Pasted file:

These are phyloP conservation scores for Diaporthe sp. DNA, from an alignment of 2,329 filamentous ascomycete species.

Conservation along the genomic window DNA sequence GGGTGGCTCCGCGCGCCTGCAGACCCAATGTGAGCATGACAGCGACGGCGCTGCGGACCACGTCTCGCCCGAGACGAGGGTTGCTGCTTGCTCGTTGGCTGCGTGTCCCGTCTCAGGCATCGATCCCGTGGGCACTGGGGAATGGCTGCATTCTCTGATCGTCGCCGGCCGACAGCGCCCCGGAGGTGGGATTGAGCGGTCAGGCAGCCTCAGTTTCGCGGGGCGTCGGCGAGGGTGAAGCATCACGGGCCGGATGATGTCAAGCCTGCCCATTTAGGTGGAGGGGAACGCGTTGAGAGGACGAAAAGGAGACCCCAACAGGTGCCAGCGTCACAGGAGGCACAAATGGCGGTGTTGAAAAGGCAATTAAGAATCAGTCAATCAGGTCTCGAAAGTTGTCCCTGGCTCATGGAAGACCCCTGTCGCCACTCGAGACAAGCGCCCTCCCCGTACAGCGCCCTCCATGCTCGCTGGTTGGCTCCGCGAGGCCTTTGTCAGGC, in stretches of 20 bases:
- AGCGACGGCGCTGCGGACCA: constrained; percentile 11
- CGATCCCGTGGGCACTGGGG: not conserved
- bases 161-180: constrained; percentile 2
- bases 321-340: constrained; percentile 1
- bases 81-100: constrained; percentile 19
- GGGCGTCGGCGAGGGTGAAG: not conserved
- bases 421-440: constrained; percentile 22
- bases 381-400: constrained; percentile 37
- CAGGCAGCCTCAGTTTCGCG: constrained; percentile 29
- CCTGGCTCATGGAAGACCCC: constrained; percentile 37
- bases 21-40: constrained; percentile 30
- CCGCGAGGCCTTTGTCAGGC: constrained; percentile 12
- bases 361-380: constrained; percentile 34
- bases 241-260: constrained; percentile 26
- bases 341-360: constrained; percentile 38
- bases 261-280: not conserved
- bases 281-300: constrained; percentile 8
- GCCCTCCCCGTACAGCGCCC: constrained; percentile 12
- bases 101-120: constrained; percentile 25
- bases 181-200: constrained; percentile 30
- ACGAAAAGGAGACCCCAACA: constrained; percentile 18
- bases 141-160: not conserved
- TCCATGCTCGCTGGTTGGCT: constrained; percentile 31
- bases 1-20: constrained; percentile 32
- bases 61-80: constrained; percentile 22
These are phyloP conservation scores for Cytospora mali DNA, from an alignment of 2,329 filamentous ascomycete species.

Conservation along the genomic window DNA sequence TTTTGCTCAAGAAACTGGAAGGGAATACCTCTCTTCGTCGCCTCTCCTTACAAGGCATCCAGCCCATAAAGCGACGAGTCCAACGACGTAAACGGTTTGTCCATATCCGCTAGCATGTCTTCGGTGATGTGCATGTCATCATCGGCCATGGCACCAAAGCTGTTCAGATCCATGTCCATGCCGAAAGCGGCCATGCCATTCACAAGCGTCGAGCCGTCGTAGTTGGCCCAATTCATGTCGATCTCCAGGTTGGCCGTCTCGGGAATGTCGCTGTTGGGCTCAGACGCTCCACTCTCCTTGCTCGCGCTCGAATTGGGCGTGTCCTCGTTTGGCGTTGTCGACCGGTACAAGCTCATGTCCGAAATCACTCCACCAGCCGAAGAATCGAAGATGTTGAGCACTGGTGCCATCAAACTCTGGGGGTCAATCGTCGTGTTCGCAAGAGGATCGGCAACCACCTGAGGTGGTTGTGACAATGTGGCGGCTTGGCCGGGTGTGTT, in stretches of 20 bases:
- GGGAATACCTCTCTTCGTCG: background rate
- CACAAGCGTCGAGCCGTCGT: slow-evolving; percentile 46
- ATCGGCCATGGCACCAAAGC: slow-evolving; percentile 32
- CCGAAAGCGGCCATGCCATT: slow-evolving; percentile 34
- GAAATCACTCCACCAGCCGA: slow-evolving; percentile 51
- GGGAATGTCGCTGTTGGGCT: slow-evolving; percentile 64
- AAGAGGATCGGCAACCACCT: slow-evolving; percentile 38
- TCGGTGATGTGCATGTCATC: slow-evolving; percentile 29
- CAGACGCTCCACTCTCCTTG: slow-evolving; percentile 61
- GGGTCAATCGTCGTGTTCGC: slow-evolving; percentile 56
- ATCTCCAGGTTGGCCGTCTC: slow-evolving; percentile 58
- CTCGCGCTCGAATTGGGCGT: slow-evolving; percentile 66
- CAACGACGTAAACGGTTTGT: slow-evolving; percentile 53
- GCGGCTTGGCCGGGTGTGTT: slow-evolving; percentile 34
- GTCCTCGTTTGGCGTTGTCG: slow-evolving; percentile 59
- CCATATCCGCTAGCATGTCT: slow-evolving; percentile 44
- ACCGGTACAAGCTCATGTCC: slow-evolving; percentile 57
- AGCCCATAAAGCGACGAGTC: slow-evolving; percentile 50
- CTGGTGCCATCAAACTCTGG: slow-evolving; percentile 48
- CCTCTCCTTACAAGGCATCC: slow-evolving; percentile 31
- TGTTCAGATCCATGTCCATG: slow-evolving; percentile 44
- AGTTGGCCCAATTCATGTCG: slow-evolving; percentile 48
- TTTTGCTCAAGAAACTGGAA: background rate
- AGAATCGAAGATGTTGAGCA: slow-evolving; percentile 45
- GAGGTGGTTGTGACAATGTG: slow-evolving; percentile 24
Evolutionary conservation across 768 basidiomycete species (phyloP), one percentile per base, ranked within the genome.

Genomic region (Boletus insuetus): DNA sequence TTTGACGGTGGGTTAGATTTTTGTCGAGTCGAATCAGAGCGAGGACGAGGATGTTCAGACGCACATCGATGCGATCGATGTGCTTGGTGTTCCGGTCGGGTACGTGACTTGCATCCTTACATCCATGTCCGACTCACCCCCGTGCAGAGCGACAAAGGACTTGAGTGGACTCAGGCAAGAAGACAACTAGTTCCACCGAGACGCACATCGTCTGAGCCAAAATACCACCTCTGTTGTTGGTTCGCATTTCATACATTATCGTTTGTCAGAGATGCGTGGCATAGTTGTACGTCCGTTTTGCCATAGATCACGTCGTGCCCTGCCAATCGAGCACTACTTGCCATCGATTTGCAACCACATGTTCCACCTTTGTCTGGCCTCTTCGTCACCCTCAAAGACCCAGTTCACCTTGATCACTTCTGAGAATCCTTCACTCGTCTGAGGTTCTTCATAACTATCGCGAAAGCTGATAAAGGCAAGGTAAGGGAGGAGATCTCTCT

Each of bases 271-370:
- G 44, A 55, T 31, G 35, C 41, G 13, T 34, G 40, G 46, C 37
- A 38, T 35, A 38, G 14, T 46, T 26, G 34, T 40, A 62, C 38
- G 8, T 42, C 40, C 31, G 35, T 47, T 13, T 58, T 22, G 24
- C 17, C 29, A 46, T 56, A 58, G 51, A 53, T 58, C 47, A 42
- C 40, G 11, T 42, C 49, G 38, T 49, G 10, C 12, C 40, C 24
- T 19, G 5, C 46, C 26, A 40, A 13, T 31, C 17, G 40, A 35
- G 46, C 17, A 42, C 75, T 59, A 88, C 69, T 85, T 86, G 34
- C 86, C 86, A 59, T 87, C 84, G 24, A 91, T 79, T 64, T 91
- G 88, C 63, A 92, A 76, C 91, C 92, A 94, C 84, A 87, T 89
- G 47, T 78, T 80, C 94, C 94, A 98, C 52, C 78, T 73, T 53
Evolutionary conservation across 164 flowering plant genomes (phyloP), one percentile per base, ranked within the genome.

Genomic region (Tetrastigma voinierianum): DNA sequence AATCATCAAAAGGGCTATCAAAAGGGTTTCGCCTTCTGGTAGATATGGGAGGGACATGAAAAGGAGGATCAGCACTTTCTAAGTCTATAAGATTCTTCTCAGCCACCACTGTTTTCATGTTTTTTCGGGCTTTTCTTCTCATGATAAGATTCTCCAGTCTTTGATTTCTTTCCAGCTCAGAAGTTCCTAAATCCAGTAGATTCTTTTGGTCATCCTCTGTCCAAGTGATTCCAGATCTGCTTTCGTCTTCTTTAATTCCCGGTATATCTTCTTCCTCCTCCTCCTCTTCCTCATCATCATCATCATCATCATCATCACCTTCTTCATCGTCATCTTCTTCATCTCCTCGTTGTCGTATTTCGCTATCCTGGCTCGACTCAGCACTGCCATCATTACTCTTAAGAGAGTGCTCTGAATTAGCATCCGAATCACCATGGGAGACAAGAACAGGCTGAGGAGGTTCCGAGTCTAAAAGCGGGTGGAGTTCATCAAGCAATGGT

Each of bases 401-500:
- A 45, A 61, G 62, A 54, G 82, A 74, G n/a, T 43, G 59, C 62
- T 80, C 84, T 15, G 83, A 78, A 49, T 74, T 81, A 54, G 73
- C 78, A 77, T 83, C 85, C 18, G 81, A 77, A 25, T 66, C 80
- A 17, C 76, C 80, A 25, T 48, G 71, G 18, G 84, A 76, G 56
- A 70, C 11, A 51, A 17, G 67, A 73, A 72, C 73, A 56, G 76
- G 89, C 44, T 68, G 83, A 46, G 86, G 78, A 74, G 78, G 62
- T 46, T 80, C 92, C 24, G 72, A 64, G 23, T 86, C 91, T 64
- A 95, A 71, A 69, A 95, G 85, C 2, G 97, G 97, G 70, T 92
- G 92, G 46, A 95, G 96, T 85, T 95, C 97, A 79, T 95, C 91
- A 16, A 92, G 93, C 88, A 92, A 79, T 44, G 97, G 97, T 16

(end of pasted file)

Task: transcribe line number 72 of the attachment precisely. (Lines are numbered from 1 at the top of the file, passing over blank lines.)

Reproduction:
- T 80, C 84, T 15, G 83, A 78, A 49, T 74, T 81, A 54, G 73